EMERGENCY MEASURES by Spanish engineers designed to stop a torrent of toxic waste destroying 'Europe's Everglades' may have been in vain, environmental campaigners claimed this week.
The breach last weekend of an earth bund around a settlement lagoon at the Aznalcollar iron pyrites mine near Seville left an estimated 5M.m3 of acidic slurry contaminated by heavy metals heading for the Doana national park, down the Guadiamar river.
Damage to farmland crops around the park is estimated to top £6M and this week hundreds of rare birds, which had flocked to gorge on fish and crustaceans killed by the slurry, also began to die.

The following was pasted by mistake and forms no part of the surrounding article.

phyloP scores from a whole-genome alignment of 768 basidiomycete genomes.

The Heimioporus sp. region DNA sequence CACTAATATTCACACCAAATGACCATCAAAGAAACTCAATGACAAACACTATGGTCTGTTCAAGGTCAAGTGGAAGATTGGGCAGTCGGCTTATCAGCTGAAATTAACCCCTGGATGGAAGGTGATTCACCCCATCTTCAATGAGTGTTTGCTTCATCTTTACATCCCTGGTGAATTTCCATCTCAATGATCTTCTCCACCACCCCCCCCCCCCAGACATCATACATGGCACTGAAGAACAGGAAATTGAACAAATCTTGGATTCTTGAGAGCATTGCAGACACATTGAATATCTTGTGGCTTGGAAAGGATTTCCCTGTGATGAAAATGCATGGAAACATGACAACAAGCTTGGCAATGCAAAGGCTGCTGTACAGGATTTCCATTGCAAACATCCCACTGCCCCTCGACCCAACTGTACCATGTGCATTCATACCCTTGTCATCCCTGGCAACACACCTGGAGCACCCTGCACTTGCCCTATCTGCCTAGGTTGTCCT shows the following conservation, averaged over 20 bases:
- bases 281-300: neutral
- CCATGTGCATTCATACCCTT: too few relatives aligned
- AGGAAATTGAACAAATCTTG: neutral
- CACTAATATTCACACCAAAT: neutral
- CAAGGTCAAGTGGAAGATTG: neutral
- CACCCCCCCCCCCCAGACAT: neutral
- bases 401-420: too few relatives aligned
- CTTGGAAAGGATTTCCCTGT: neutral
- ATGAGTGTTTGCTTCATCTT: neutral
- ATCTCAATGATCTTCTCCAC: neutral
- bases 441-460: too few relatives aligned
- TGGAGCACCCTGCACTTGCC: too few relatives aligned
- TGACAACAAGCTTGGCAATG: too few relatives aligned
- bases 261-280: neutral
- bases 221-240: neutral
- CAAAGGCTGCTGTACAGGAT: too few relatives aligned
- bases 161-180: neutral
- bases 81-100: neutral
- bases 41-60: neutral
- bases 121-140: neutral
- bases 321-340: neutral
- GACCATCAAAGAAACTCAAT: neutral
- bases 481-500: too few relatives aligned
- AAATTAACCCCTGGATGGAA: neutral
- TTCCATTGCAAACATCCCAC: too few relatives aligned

An operation to construct earth dykes to divert the flow into the Guadalquivir river was hailed as a triumph by the Spanish government. But Greenpeace said that although the toxic flow had not reached the park, the buffer zone around Doana's unique wetlands had been contaminated. The park is home to one of Europe's last flamingo colonies, as well as the Iberian lynx and the imperial eagle.
Work is continuing to fill the 50m breach. Swedish-Canadian company Boliden, which operates the open-cast mine, blamed a small earth tremor for the collapse.